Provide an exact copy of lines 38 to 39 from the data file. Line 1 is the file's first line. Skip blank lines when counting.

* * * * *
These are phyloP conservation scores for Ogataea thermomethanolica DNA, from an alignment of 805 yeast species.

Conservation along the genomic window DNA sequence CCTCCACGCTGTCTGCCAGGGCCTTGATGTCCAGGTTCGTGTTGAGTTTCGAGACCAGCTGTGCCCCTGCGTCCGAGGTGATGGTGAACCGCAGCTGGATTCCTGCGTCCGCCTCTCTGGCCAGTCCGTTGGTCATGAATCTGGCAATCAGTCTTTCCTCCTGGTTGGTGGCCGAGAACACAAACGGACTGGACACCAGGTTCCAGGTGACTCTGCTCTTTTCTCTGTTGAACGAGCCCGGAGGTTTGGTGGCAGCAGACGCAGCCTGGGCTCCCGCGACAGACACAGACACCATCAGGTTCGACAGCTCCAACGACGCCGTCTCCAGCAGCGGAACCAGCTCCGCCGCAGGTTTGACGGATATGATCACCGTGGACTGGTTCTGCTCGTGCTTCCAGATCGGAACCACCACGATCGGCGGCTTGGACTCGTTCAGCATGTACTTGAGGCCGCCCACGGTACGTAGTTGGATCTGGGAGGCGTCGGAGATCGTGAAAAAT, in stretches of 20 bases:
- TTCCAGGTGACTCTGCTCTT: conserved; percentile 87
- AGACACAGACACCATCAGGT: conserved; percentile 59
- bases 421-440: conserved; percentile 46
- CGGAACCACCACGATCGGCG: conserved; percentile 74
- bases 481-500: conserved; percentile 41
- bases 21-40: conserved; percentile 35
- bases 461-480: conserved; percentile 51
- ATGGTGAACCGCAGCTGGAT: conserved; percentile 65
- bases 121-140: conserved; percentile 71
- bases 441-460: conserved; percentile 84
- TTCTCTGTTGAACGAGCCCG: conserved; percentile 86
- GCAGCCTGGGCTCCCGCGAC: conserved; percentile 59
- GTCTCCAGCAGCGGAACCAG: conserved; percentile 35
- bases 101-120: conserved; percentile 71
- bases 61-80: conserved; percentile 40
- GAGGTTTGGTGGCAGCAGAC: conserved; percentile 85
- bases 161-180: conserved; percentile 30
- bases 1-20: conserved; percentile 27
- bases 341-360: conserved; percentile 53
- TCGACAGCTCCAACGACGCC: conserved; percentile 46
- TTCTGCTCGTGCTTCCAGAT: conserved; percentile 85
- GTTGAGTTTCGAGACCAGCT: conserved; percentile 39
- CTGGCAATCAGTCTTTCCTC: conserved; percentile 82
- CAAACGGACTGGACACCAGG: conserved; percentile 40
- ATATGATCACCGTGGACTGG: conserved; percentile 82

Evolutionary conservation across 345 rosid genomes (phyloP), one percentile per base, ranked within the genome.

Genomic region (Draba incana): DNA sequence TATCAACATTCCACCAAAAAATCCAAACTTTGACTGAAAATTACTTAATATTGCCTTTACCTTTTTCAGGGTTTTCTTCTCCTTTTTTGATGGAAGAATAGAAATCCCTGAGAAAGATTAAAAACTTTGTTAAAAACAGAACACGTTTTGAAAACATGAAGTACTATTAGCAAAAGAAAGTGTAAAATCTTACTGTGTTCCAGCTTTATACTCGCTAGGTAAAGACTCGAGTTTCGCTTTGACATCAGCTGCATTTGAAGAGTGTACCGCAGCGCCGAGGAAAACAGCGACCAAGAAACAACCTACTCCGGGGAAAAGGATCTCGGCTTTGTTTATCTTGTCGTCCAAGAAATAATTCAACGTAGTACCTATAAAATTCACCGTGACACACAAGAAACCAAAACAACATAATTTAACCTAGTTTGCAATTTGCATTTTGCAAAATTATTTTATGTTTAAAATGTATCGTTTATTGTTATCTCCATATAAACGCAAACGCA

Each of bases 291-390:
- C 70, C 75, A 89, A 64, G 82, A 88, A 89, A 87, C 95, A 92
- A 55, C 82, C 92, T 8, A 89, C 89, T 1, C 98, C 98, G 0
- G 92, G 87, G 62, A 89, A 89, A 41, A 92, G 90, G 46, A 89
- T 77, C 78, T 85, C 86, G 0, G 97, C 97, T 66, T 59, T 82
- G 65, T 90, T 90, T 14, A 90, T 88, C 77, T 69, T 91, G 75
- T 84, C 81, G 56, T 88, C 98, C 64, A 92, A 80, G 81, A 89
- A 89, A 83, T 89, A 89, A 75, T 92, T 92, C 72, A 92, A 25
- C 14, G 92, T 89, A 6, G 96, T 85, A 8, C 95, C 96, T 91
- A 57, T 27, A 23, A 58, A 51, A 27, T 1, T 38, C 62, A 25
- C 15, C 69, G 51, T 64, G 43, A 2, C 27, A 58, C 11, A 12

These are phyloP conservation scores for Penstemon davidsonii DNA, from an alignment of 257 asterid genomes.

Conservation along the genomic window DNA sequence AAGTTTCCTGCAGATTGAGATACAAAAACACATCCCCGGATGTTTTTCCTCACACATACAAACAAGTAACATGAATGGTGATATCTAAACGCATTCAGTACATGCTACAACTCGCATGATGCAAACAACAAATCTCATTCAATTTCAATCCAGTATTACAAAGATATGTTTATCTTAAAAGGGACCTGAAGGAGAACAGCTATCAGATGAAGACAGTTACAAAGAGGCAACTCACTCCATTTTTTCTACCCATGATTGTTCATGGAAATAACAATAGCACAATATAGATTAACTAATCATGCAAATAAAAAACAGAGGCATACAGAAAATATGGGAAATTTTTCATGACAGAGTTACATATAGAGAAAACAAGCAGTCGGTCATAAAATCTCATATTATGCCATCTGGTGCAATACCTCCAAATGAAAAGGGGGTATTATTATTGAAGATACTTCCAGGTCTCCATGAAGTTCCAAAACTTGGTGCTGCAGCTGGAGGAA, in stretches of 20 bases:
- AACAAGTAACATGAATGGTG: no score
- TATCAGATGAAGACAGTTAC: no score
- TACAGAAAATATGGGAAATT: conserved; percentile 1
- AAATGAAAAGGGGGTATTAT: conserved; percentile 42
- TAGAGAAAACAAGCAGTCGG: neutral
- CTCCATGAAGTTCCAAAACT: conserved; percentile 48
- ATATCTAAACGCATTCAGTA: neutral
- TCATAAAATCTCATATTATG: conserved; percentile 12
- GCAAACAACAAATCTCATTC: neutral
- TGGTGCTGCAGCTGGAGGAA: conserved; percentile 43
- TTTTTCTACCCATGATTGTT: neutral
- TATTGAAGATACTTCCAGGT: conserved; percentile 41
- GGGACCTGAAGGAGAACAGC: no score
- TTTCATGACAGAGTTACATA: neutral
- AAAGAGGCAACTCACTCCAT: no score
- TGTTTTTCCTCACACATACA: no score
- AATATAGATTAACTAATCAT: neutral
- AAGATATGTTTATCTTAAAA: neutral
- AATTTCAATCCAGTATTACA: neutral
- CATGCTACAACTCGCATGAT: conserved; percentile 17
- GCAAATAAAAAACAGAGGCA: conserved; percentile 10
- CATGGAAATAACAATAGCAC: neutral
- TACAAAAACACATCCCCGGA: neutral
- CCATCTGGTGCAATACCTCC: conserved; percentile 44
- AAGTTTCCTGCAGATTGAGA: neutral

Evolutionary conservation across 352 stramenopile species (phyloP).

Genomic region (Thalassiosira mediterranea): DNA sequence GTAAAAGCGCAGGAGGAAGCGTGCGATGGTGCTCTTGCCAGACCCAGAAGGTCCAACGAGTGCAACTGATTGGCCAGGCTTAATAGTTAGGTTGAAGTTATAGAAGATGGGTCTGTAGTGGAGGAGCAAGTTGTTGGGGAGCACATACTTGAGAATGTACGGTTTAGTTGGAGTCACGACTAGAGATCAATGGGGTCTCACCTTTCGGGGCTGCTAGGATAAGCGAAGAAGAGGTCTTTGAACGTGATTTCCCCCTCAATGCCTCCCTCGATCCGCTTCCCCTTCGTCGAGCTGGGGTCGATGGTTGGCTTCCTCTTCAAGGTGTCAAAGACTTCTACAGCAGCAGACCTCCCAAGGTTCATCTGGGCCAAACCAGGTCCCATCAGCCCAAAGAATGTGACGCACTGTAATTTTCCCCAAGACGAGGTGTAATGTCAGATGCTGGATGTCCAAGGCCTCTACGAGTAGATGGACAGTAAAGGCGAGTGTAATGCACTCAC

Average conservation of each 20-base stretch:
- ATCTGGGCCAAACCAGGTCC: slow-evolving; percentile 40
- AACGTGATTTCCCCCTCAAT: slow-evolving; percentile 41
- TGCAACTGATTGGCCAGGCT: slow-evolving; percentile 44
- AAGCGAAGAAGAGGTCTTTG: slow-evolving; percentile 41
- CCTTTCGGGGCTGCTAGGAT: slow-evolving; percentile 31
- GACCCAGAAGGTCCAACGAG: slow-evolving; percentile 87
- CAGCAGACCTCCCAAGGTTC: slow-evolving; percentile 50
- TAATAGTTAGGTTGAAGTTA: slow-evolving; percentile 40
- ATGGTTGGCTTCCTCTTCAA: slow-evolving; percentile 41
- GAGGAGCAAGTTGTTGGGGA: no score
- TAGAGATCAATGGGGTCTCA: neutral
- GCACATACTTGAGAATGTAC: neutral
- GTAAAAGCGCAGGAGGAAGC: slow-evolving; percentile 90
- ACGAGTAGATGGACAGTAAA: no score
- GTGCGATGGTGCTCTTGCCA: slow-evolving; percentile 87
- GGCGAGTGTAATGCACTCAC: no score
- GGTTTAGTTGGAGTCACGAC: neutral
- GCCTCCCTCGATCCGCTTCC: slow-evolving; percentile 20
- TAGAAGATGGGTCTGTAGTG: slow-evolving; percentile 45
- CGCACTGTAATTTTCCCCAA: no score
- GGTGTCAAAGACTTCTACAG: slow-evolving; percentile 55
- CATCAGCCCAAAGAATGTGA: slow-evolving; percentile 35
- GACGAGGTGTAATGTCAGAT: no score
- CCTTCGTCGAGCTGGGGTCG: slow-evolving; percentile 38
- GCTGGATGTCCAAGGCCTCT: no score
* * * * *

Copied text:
- C 14, G 92, T 89, A 6, G 96, T 85, A 8, C 95, C 96, T 91
- A 57, T 27, A 23, A 58, A 51, A 27, T 1, T 38, C 62, A 25